United States District Court, D. Nevada
RICHARD F. BOULWARE, II UNITED STATES DISTRICT JUDGE
the Court is Defendant Richard Valdez's Motion  to
Vacate Sentence and Defendant Valdez's Motion  for
Voluntary Dismissal of Pending Motion. The Court grants the
latter motion and dismisses it without prejudice.
pleaded guilty, pursuant to a plea agreement, to unlawful
possession of a firearm by a previously convicted felon in
violation of 18 U.S.C. §§ 922(g)(1) and 924(a)(2).
ECF Nos. 89, 90. On August 7, 2012, this Court sentenced
Defendant to 110 months' imprisonment after finding that
he had a prior conviction that qualified as a “crime of
violence” under U.S.S.G. § 4B1.2(a), which in turn
resulted in an increased base offense level under U.S.S.G.
§ 2K2.1(a)(4)(A). Judgment was entered on August 8,
2012. ECF No. 99. The Ninth Circuit dismissed Defendant's
appeal on December 30, 2013. ECF No. 120.
than a two years later, on June 16, 2016, Defendant filed an
abridged motion to vacate sentence under 28 U.S.C. §
2255, ECF No. 125, and he filed a complete § 2255 motion
on October 14, 2016. ECF No. 129. In his motion, Defendant
contends that he is entitled to collateral relief under
Johnson v. United States, 135 S.Ct. 2551 (2015).
Specifically, he contends (1) that in light of
Johnson's holding that the ACCA's residual
clause is unconstitutionally vague, the identically worded
residual clause in the career offender guideline, USSG §
4B1.2, is also unconstitutionally vague; (2) that
invalidation of the career offender residual clause on
constitutional vagueness grounds is retroactively applicable
to cases on collateral review; and (3) that using a base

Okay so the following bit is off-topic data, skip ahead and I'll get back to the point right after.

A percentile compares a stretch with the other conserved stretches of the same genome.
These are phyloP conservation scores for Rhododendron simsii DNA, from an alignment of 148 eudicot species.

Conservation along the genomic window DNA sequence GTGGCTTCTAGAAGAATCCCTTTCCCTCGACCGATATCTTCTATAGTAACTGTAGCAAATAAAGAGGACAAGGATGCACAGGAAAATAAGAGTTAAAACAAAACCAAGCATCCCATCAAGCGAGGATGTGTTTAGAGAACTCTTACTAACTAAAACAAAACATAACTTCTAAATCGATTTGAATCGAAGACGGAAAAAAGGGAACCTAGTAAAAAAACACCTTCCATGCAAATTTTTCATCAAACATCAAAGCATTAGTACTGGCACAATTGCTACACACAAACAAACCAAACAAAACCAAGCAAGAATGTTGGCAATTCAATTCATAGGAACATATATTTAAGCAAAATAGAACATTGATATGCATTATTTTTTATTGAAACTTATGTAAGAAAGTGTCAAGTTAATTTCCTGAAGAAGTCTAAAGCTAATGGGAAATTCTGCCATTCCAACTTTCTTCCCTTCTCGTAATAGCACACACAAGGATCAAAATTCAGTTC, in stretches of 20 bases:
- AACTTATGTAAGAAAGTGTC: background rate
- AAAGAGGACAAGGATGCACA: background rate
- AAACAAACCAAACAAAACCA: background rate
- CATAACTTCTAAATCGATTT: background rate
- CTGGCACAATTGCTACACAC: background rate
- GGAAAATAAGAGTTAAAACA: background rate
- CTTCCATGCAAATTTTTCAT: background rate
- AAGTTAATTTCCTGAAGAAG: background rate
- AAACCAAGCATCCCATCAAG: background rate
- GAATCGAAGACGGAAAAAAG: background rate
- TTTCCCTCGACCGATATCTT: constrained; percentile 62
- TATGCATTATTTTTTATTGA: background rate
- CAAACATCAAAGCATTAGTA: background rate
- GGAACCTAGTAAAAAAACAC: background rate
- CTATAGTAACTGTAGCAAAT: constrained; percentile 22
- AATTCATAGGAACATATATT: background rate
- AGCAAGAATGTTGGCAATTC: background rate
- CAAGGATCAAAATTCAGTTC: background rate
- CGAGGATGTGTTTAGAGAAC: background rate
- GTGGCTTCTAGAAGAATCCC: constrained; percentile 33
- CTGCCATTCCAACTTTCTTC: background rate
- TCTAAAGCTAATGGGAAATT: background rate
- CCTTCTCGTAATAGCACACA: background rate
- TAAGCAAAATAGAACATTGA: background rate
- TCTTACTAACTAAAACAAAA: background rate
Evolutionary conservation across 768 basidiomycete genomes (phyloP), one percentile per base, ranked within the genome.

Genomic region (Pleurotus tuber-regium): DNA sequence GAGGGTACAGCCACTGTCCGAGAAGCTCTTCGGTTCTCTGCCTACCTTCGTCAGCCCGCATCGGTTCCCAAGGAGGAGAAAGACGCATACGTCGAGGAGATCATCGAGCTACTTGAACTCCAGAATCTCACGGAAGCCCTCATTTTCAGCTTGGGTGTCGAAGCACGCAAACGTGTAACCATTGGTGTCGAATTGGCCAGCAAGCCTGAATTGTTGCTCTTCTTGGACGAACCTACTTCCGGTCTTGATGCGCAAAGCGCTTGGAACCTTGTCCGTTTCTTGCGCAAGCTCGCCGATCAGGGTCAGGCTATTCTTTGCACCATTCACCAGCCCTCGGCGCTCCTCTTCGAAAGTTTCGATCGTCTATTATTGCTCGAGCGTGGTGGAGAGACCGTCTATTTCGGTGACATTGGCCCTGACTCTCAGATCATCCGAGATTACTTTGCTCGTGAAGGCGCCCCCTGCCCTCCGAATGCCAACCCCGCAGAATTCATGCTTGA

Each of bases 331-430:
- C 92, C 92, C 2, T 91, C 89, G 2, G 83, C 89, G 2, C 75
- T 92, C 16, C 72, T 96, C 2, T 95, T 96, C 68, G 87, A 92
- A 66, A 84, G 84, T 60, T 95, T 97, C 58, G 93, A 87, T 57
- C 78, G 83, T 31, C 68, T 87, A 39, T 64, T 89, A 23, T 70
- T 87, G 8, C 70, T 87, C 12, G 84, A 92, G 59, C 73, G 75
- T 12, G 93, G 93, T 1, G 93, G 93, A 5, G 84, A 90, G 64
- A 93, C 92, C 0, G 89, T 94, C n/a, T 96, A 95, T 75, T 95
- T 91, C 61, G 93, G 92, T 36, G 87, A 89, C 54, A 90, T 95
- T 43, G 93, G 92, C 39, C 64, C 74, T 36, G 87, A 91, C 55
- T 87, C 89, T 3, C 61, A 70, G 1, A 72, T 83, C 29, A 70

offense level predicated on a prior conviction for a crime of
violence under USSG § 2K2.1 violated his due process
rights because his prior conviction no longer qualifies as a
crime of violence in light of Johnson.
government filed its response to Defendant's motion on
November 30, 2016. ECF No. 131. The government argues 1) that
Defendant's prior felony conviction for robbery with use
of a deadly weapon qualifies as a crime of violence based on
its elements, and thus the residual clause is irrelevant; 2)
that if the Court were to conclude that a decision on
Defendant's motion required resolution of the legal
question whether Johnson's invalidation of the
ACCA residual clause provides any possibility of retroactive
relief to cases of collateral review for defendants
challenging their guidelines calculations, it should stay
proceedings pending resolution of that question by the
Supreme Court in Beckles v. United States, No.
15-8544; and 3) that, in any event, that Johnson
does not apply retroactively to Guidelines challenges on
collateral review. ECF No. 131. On March 6, 2017, the Supreme
Court issued its decision in Beckles v. United
States, 137 S.Ct. 886 (2017). In Beckles, the
Supreme Court held that “the advisory Sentencing
Guidelines are not subject to a vagueness challenge under the
Due Process Clause and that §4B1.2(a)'s residual
clause is not void for vagueness.” Id. at 895.
April 20, 2017, Defendant filed the instant motion for
voluntary dismissal of his § 2255 motion. ECF No. 136.
federal prisoner may move to “vacate, set aside or
correct” his sentence if it “was imposed in
violation of the Constitution.” 28 U.S.C. §
2255(a). Under 28 U.S.C. § 2255(f)(3), the one-year
statute of limitations for seeking habeas relief runs from
“the date on which the right asserted was initially
recognized by the Supreme Court.” Id. Denial
of a habeas petition or motion is also appropriate where
“the motion and the files and records of the case
conclusively show that the prisoner is entitled to no
relief.” 28 U.S.C. § 2255(b).
Rule of Civil Procedure 41(a)(1)(A)(i) allows for the
voluntary dismissal of a case by a plaintiff without a court
order where a notice of dismissal is filed before the
opposing party has answered or filed a motion for summary
judgment. Rule 41(a)(2) permits dismissal by a court at the
request of the plaintiff “on terms that the court
considers proper.” Id.
district court should grant a motion for voluntary dismissal
under Rule 41(a)(2) unless a defendant can show that it will
suffer some plain legal prejudice as a result.”
Smith v. Lenches, 263 F.3d 972, 975 (9th Cir. 2001).
“[T]he the threat of future litigation which causes
uncertainty is insufficient to establish plain legal
prejudice.” Westlands Water Dist. v. United
States, 100 F.3d 94, 96 (9th Cir. 1996).